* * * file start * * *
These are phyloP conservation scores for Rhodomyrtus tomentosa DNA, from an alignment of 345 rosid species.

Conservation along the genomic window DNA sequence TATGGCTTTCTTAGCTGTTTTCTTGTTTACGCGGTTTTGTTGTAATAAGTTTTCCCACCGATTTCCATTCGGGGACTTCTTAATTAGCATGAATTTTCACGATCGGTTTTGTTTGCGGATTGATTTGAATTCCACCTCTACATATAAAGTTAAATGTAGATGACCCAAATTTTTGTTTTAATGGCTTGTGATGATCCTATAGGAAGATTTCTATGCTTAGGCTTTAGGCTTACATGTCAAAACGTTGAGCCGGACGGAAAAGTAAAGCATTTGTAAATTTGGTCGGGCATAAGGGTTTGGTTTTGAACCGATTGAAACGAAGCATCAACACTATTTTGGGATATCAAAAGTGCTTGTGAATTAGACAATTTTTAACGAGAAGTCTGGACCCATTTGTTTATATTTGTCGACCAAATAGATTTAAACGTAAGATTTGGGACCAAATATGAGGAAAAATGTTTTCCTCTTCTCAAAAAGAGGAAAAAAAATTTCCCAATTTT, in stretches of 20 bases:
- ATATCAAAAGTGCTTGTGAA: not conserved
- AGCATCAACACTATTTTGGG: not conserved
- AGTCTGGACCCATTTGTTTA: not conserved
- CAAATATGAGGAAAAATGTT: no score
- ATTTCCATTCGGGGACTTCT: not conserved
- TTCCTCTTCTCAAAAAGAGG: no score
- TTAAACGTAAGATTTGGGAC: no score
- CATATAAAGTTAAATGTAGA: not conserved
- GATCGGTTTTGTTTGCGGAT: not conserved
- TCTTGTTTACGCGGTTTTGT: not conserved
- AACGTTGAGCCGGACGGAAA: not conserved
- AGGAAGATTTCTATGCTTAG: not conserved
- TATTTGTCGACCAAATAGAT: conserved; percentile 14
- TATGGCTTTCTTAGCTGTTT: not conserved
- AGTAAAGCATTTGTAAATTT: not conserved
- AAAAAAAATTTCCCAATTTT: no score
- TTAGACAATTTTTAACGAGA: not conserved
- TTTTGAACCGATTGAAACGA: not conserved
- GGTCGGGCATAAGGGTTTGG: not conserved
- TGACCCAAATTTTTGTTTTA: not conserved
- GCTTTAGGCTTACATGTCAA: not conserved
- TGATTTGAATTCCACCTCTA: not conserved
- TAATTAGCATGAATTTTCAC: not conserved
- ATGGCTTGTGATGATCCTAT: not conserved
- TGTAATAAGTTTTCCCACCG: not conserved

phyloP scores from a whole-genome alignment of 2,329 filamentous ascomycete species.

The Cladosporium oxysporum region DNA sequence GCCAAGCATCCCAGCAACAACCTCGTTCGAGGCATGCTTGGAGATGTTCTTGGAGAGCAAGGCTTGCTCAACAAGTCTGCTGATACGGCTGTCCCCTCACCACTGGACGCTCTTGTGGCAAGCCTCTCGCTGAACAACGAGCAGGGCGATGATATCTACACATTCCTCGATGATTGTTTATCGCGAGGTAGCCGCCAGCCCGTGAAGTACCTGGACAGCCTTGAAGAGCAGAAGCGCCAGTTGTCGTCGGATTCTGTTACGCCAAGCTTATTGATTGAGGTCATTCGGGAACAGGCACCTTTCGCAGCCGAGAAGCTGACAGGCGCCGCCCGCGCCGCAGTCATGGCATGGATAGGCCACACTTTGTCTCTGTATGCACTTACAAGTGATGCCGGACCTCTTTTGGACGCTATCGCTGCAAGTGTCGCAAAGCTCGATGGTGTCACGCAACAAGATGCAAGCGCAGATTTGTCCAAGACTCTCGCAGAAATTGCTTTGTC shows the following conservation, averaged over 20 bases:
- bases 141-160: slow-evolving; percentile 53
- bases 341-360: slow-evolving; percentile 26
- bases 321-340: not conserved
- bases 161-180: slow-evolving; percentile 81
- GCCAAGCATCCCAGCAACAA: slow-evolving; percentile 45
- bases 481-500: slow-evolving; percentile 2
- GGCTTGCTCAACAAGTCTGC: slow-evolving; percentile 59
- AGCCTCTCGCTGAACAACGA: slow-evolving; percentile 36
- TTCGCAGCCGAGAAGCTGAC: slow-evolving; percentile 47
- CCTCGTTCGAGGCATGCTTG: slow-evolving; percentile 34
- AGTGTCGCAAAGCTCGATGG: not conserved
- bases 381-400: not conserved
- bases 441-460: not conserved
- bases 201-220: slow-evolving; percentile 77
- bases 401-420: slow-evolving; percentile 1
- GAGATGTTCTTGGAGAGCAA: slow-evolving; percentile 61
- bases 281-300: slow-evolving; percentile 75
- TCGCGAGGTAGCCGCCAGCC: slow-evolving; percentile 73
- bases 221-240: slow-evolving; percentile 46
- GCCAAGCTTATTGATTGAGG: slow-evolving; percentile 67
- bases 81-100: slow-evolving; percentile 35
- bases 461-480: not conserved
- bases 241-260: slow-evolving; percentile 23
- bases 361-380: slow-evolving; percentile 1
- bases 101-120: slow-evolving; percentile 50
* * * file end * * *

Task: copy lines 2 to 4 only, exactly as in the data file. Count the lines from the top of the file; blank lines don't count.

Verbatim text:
Conservation along the genomic window DNA sequence TATGGCTTTCTTAGCTGTTTTCTTGTTTACGCGGTTTTGTTGTAATAAGTTTTCCCACCGATTTCCATTCGGGGACTTCTTAATTAGCATGAATTTTCACGATCGGTTTTGTTTGCGGATTGATTTGAATTCCACCTCTACATATAAAGTTAAATGTAGATGACCCAAATTTTTGTTTTAATGGCTTGTGATGATCCTATAGGAAGATTTCTATGCTTAGGCTTTAGGCTTACATGTCAAAACGTTGAGCCGGACGGAAAAGTAAAGCATTTGTAAATTTGGTCGGGCATAAGGGTTTGGTTTTGAACCGATTGAAACGAAGCATCAACACTATTTTGGGATATCAAAAGTGCTTGTGAATTAGACAATTTTTAACGAGAAGTCTGGACCCATTTGTTTATATTTGTCGACCAAATAGATTTAAACGTAAGATTTGGGACCAAATATGAGGAAAAATGTTTTCCTCTTCTCAAAAAGAGGAAAAAAAATTTCCCAATTTT, in stretches of 20 bases:
- ATATCAAAAGTGCTTGTGAA: not conserved
- AGCATCAACACTATTTTGGG: not conserved